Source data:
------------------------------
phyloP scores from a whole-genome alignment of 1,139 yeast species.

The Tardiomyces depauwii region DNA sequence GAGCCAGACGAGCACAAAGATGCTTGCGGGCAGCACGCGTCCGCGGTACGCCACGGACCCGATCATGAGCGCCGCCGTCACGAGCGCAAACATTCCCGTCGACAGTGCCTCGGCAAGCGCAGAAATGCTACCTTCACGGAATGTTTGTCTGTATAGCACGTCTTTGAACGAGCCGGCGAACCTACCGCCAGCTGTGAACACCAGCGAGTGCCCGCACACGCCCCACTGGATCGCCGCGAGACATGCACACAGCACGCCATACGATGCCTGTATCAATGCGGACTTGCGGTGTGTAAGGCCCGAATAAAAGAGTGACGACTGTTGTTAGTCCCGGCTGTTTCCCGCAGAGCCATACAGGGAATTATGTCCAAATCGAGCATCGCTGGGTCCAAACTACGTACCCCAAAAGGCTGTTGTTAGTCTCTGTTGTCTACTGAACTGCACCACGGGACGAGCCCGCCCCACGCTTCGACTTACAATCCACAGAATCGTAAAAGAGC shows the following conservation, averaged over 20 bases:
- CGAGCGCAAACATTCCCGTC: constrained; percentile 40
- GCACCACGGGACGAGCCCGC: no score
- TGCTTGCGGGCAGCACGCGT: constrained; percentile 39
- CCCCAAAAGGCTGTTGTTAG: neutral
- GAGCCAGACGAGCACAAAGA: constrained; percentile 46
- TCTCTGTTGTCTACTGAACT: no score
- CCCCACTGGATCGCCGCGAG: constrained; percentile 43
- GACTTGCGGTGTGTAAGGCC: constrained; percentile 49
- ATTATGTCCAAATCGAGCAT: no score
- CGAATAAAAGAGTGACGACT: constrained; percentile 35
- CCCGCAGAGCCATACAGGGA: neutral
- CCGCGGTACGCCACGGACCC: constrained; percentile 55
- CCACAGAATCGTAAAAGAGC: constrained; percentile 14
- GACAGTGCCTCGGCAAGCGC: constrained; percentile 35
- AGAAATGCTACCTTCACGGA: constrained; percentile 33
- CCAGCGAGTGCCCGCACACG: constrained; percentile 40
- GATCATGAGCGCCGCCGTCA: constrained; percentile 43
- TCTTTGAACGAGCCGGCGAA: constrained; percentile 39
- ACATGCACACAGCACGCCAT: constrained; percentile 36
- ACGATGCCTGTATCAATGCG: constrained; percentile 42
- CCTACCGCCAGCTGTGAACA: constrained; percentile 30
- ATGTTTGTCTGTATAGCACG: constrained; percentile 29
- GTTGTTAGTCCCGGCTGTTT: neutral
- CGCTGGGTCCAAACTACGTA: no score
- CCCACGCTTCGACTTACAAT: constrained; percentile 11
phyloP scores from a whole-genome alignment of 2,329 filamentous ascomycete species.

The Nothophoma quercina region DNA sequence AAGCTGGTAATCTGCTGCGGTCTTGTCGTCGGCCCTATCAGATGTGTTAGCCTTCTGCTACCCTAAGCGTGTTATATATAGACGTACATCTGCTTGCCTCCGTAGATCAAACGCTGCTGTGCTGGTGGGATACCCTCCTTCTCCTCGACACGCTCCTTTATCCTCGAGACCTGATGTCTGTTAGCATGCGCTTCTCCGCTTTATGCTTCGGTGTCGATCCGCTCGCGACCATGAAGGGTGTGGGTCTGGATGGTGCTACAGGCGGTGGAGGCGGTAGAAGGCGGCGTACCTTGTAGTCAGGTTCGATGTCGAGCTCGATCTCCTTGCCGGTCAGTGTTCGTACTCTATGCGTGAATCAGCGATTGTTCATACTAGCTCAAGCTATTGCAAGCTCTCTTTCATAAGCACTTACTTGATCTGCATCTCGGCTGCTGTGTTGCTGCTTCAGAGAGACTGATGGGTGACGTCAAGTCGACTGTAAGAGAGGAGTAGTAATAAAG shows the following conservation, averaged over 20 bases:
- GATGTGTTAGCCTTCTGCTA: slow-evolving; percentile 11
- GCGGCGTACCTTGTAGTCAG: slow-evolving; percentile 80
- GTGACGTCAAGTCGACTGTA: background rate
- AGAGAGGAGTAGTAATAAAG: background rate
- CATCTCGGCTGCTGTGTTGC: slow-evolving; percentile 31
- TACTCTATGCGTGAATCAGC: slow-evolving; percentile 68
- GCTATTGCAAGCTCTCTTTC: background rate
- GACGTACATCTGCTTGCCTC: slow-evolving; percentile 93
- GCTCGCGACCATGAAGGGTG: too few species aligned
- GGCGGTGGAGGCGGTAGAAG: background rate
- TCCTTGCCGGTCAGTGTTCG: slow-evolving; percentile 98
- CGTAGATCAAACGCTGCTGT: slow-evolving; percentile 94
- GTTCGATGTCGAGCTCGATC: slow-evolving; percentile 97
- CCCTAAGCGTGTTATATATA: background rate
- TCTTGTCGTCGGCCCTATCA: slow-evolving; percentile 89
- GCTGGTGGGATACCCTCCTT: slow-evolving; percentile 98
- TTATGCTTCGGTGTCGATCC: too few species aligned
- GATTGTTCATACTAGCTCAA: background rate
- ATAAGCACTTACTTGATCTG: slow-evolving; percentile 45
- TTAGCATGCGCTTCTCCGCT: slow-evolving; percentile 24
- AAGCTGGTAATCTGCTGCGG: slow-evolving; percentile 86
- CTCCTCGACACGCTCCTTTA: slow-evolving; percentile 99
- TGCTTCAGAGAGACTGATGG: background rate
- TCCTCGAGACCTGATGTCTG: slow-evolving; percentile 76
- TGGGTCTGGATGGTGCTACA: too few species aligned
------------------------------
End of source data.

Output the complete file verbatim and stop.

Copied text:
phyloP scores from a whole-genome alignment of 1,139 yeast species.

The Tardiomyces depauwii region DNA sequence GAGCCAGACGAGCACAAAGATGCTTGCGGGCAGCACGCGTCCGCGGTACGCCACGGACCCGATCATGAGCGCCGCCGTCACGAGCGCAAACATTCCCGTCGACAGTGCCTCGGCAAGCGCAGAAATGCTACCTTCACGGAATGTTTGTCTGTATAGCACGTCTTTGAACGAGCCGGCGAACCTACCGCCAGCTGTGAACACCAGCGAGTGCCCGCACACGCCCCACTGGATCGCCGCGAGACATGCACACAGCACGCCATACGATGCCTGTATCAATGCGGACTTGCGGTGTGTAAGGCCCGAATAAAAGAGTGACGACTGTTGTTAGTCCCGGCTGTTTCCCGCAGAGCCATACAGGGAATTATGTCCAAATCGAGCATCGCTGGGTCCAAACTACGTACCCCAAAAGGCTGTTGTTAGTCTCTGTTGTCTACTGAACTGCACCACGGGACGAGCCCGCCCCACGCTTCGACTTACAATCCACAGAATCGTAAAAGAGC shows the following conservation, averaged over 20 bases:
- CGAGCGCAAACATTCCCGTC: constrained; percentile 40
- GCACCACGGGACGAGCCCGC: no score
- TGCTTGCGGGCAGCACGCGT: constrained; percentile 39
- CCCCAAAAGGCTGTTGTTAG: neutral
- GAGCCAGACGAGCACAAAGA: constrained; percentile 46
- TCTCTGTTGTCTACTGAACT: no score
- CCCCACTGGATCGCCGCGAG: constrained; percentile 43
- GACTTGCGGTGTGTAAGGCC: constrained; percentile 49
- ATTATGTCCAAATCGAGCAT: no score
- CGAATAAAAGAGTGACGACT: constrained; percentile 35
- CCCGCAGAGCCATACAGGGA: neutral
- CCGCGGTACGCCACGGACCC: constrained; percentile 55
- CCACAGAATCGTAAAAGAGC: constrained; percentile 14
- GACAGTGCCTCGGCAAGCGC: constrained; percentile 35
- AGAAATGCTACCTTCACGGA: constrained; percentile 33
- CCAGCGAGTGCCCGCACACG: constrained; percentile 40
- GATCATGAGCGCCGCCGTCA: constrained; percentile 43
- TCTTTGAACGAGCCGGCGAA: constrained; percentile 39
- ACATGCACACAGCACGCCAT: constrained; percentile 36
- ACGATGCCTGTATCAATGCG: constrained; percentile 42
- CCTACCGCCAGCTGTGAACA: constrained; percentile 30
- ATGTTTGTCTGTATAGCACG: constrained; percentile 29
- GTTGTTAGTCCCGGCTGTTT: neutral
- CGCTGGGTCCAAACTACGTA: no score
- CCCACGCTTCGACTTACAAT: constrained; percentile 11
phyloP scores from a whole-genome alignment of 2,329 filamentous ascomycete species.

The Nothophoma quercina region DNA sequence AAGCTGGTAATCTGCTGCGGTCTTGTCGTCGGCCCTATCAGATGTGTTAGCCTTCTGCTACCCTAAGCGTGTTATATATAGACGTACATCTGCTTGCCTCCGTAGATCAAACGCTGCTGTGCTGGTGGGATACCCTCCTTCTCCTCGACACGCTCCTTTATCCTCGAGACCTGATGTCTGTTAGCATGCGCTTCTCCGCTTTATGCTTCGGTGTCGATCCGCTCGCGACCATGAAGGGTGTGGGTCTGGATGGTGCTACAGGCGGTGGAGGCGGTAGAAGGCGGCGTACCTTGTAGTCAGGTTCGATGTCGAGCTCGATCTCCTTGCCGGTCAGTGTTCGTACTCTATGCGTGAATCAGCGATTGTTCATACTAGCTCAAGCTATTGCAAGCTCTCTTTCATAAGCACTTACTTGATCTGCATCTCGGCTGCTGTGTTGCTGCTTCAGAGAGACTGATGGGTGACGTCAAGTCGACTGTAAGAGAGGAGTAGTAATAAAG shows the following conservation, averaged over 20 bases:
- GATGTGTTAGCCTTCTGCTA: slow-evolving; percentile 11
- GCGGCGTACCTTGTAGTCAG: slow-evolving; percentile 80
- GTGACGTCAAGTCGACTGTA: background rate
- AGAGAGGAGTAGTAATAAAG: background rate
- CATCTCGGCTGCTGTGTTGC: slow-evolving; percentile 31
- TACTCTATGCGTGAATCAGC: slow-evolving; percentile 68
- GCTATTGCAAGCTCTCTTTC: background rate
- GACGTACATCTGCTTGCCTC: slow-evolving; percentile 93
- GCTCGCGACCATGAAGGGTG: too few species aligned
- GGCGGTGGAGGCGGTAGAAG: background rate
- TCCTTGCCGGTCAGTGTTCG: slow-evolving; percentile 98
- CGTAGATCAAACGCTGCTGT: slow-evolving; percentile 94
- GTTCGATGTCGAGCTCGATC: slow-evolving; percentile 97
- CCCTAAGCGTGTTATATATA: background rate
- TCTTGTCGTCGGCCCTATCA: slow-evolving; percentile 89
- GCTGGTGGGATACCCTCCTT: slow-evolving; percentile 98
- TTATGCTTCGGTGTCGATCC: too few species aligned
- GATTGTTCATACTAGCTCAA: background rate
- ATAAGCACTTACTTGATCTG: slow-evolving; percentile 45
- TTAGCATGCGCTTCTCCGCT: slow-evolving; percentile 24
- AAGCTGGTAATCTGCTGCGG: slow-evolving; percentile 86
- CTCCTCGACACGCTCCTTTA: slow-evolving; percentile 99
- TGCTTCAGAGAGACTGATGG: background rate
- TCCTCGAGACCTGATGTCTG: slow-evolving; percentile 76
- TGGGTCTGGATGGTGCTACA: too few species aligned